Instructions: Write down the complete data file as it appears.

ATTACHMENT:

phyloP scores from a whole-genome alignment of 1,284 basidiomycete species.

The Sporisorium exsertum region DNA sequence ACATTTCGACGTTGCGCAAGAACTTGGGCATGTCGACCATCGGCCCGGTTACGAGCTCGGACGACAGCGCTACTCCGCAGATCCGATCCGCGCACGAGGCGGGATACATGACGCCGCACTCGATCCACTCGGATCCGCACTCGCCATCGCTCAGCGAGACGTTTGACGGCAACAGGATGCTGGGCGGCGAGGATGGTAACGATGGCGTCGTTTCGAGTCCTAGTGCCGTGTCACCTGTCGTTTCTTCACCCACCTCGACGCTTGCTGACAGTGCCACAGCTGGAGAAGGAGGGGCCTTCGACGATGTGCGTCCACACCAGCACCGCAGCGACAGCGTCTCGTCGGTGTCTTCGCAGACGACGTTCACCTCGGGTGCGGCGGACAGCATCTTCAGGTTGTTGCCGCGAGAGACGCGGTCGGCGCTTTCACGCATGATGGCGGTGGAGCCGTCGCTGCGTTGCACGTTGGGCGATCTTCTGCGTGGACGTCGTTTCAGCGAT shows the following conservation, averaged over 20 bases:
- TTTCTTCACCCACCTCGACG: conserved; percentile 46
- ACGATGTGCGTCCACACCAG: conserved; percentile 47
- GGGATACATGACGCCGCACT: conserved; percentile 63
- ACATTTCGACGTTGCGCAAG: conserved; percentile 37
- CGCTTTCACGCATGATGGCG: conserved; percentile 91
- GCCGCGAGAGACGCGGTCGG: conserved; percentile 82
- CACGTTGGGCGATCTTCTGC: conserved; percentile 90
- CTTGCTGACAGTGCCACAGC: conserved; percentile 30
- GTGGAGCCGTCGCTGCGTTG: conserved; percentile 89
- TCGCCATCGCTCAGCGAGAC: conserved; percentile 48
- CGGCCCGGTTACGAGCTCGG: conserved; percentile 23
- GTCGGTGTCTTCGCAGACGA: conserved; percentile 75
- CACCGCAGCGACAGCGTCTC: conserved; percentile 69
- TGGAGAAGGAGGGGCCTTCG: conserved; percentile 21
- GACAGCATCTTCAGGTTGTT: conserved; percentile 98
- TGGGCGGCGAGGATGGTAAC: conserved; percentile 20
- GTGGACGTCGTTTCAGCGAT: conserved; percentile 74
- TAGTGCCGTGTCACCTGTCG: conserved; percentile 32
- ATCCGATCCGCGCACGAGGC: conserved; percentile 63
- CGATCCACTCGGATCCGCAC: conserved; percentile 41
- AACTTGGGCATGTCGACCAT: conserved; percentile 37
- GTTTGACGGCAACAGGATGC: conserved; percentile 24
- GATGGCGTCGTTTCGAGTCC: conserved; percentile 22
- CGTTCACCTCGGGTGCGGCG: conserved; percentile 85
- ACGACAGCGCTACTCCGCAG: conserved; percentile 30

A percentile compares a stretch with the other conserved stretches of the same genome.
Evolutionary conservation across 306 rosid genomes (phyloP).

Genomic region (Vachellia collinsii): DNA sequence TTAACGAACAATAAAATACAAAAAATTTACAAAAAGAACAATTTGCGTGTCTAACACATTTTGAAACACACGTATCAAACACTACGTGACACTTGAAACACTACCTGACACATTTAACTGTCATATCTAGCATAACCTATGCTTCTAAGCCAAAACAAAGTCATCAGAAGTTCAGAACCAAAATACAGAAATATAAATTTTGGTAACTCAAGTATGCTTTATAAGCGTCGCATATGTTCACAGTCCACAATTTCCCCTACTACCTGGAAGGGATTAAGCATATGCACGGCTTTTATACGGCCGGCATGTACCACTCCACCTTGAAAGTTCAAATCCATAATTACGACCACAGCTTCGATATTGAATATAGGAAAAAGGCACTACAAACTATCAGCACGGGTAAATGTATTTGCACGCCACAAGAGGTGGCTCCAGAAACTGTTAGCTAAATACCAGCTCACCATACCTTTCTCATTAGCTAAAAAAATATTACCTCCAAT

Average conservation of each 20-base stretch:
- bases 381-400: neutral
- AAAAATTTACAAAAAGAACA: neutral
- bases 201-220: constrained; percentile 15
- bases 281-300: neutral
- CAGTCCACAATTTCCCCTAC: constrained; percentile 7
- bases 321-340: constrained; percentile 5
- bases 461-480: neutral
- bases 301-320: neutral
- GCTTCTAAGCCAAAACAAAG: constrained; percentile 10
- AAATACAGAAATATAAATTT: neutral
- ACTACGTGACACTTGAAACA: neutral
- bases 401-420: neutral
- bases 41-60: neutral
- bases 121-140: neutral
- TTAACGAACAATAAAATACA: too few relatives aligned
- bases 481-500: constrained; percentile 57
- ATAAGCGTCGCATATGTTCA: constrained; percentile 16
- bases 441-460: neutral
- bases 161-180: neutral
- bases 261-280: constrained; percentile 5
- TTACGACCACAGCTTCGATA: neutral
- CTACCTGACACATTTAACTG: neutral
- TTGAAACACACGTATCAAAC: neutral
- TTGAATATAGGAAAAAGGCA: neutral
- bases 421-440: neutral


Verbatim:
phyloP scores from a whole-genome alignment of 1,284 basidiomycete species.

The Sporisorium exsertum region DNA sequence ACATTTCGACGTTGCGCAAGAACTTGGGCATGTCGACCATCGGCCCGGTTACGAGCTCGGACGACAGCGCTACTCCGCAGATCCGATCCGCGCACGAGGCGGGATACATGACGCCGCACTCGATCCACTCGGATCCGCACTCGCCATCGCTCAGCGAGACGTTTGACGGCAACAGGATGCTGGGCGGCGAGGATGGTAACGATGGCGTCGTTTCGAGTCCTAGTGCCGTGTCACCTGTCGTTTCTTCACCCACCTCGACGCTTGCTGACAGTGCCACAGCTGGAGAAGGAGGGGCCTTCGACGATGTGCGTCCACACCAGCACCGCAGCGACAGCGTCTCGTCGGTGTCTTCGCAGACGACGTTCACCTCGGGTGCGGCGGACAGCATCTTCAGGTTGTTGCCGCGAGAGACGCGGTCGGCGCTTTCACGCATGATGGCGGTGGAGCCGTCGCTGCGTTGCACGTTGGGCGATCTTCTGCGTGGACGTCGTTTCAGCGAT shows the following conservation, averaged over 20 bases:
- TTTCTTCACCCACCTCGACG: conserved; percentile 46
- ACGATGTGCGTCCACACCAG: conserved; percentile 47
- GGGATACATGACGCCGCACT: conserved; percentile 63
- ACATTTCGACGTTGCGCAAG: conserved; percentile 37
- CGCTTTCACGCATGATGGCG: conserved; percentile 91
- GCCGCGAGAGACGCGGTCGG: conserved; percentile 82
- CACGTTGGGCGATCTTCTGC: conserved; percentile 90
- CTTGCTGACAGTGCCACAGC: conserved; percentile 30
- GTGGAGCCGTCGCTGCGTTG: conserved; percentile 89
- TCGCCATCGCTCAGCGAGAC: conserved; percentile 48
- CGGCCCGGTTACGAGCTCGG: conserved; percentile 23
- GTCGGTGTCTTCGCAGACGA: conserved; percentile 75
- CACCGCAGCGACAGCGTCTC: conserved; percentile 69
- TGGAGAAGGAGGGGCCTTCG: conserved; percentile 21
- GACAGCATCTTCAGGTTGTT: conserved; percentile 98
- TGGGCGGCGAGGATGGTAAC: conserved; percentile 20
- GTGGACGTCGTTTCAGCGAT: conserved; percentile 74
- TAGTGCCGTGTCACCTGTCG: conserved; percentile 32
- ATCCGATCCGCGCACGAGGC: conserved; percentile 63
- CGATCCACTCGGATCCGCAC: conserved; percentile 41
- AACTTGGGCATGTCGACCAT: conserved; percentile 37
- GTTTGACGGCAACAGGATGC: conserved; percentile 24
- GATGGCGTCGTTTCGAGTCC: conserved; percentile 22
- CGTTCACCTCGGGTGCGGCG: conserved; percentile 85
- ACGACAGCGCTACTCCGCAG: conserved; percentile 30

A percentile compares a stretch with the other conserved stretches of the same genome.
Evolutionary conservation across 306 rosid genomes (phyloP).

Genomic region (Vachellia collinsii): DNA sequence TTAACGAACAATAAAATACAAAAAATTTACAAAAAGAACAATTTGCGTGTCTAACACATTTTGAAACACACGTATCAAACACTACGTGACACTTGAAACACTACCTGACACATTTAACTGTCATATCTAGCATAACCTATGCTTCTAAGCCAAAACAAAGTCATCAGAAGTTCAGAACCAAAATACAGAAATATAAATTTTGGTAACTCAAGTATGCTTTATAAGCGTCGCATATGTTCACAGTCCACAATTTCCCCTACTACCTGGAAGGGATTAAGCATATGCACGGCTTTTATACGGCCGGCATGTACCACTCCACCTTGAAAGTTCAAATCCATAATTACGACCACAGCTTCGATATTGAATATAGGAAAAAGGCACTACAAACTATCAGCACGGGTAAATGTATTTGCACGCCACAAGAGGTGGCTCCAGAAACTGTTAGCTAAATACCAGCTCACCATACCTTTCTCATTAGCTAAAAAAATATTACCTCCAAT

Average conservation of each 20-base stretch:
- bases 381-400: neutral
- AAAAATTTACAAAAAGAACA: neutral
- bases 201-220: constrained; percentile 15
- bases 281-300: neutral
- CAGTCCACAATTTCCCCTAC: constrained; percentile 7
- bases 321-340: constrained; percentile 5
- bases 461-480: neutral
- bases 301-320: neutral
- GCTTCTAAGCCAAAACAAAG: constrained; percentile 10
- AAATACAGAAATATAAATTT: neutral
- ACTACGTGACACTTGAAACA: neutral
- bases 401-420: neutral
- bases 41-60: neutral
- bases 121-140: neutral
- TTAACGAACAATAAAATACA: too few relatives aligned
- bases 481-500: constrained; percentile 57
- ATAAGCGTCGCATATGTTCA: constrained; percentile 16
- bases 441-460: neutral
- bases 161-180: neutral
- bases 261-280: constrained; percentile 5
- TTACGACCACAGCTTCGATA: neutral
- CTACCTGACACATTTAACTG: neutral
- TTGAAACACACGTATCAAAC: neutral
- TTGAATATAGGAAAAAGGCA: neutral
- bases 421-440: neutral